Name: Scott Lyons, Syracuse University
Presentation Title: "Who Lost the Youth of Leech Lake?: American Indians and Mainstream Media"
Date: September 30, 2004
In April 2004, the Minneapolis Star-Tribune ran a three-part series, “The Lost Youth of Leech Lake,” chronicling a reservation youth culture largely defined by violent crime, chemical addiction, mental illness, and a general and growing sense of despair. Feedback to the stories was unusually hot, with no fewer than three public demonstrations at Leech Lake Reservation (Minnesota) protesting the negativity of representation of Native youth. The series also had its supporters, as evidenced by numerous letters-to-the-editor and op-eds praising its “realism,” while author Larry Oakes spent weeks defending his desire to “tell the truth” and emphasizing his sincere concern for Native people.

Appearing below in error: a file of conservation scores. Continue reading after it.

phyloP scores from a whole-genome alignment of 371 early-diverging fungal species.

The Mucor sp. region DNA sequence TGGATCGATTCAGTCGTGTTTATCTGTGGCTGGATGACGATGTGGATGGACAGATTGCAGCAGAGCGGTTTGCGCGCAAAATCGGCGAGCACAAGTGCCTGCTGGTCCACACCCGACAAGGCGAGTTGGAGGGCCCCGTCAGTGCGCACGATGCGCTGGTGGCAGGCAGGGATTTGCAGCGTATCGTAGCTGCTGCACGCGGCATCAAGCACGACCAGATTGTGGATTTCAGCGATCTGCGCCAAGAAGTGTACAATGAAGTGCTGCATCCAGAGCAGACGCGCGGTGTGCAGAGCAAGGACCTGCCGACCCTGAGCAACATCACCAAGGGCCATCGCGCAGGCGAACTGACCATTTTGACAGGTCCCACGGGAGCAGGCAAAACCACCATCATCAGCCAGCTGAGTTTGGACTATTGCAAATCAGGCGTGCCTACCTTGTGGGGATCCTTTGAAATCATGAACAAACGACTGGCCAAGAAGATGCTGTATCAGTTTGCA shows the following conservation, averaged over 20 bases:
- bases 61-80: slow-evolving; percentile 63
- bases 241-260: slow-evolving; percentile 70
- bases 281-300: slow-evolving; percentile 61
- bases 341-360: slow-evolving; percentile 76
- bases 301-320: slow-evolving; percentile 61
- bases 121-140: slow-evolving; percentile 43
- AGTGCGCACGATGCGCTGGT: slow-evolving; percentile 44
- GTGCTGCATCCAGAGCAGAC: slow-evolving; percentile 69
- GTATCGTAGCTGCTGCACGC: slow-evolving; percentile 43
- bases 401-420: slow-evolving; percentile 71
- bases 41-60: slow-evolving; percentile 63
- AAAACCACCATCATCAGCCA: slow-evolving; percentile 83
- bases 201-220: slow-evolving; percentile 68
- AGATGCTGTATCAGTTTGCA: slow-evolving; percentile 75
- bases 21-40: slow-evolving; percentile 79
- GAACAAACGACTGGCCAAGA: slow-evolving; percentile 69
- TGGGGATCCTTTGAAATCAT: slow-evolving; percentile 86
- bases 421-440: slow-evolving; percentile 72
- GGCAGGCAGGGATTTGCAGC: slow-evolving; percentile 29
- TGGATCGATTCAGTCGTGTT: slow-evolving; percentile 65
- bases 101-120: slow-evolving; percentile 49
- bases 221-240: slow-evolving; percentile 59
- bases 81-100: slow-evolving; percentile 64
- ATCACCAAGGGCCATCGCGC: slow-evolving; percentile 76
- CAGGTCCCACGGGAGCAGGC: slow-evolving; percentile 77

Obviously, the series hit a nerve. Why? This presentation will examine the “Lost Youth” controversy in the larger historical, cultural, and rhetorical contexts of non-Indians writing about Indian peoples, as well as the more immediate situation of Leech Lake youth today. Three general questions will be pursued. First, what kinds of stories typically get told when non-Natives write about Natives? Second, why do particular narratives tend to persist over others? Third, how do written representations connect with “reality”: history, politics, and actually existing Indian youth?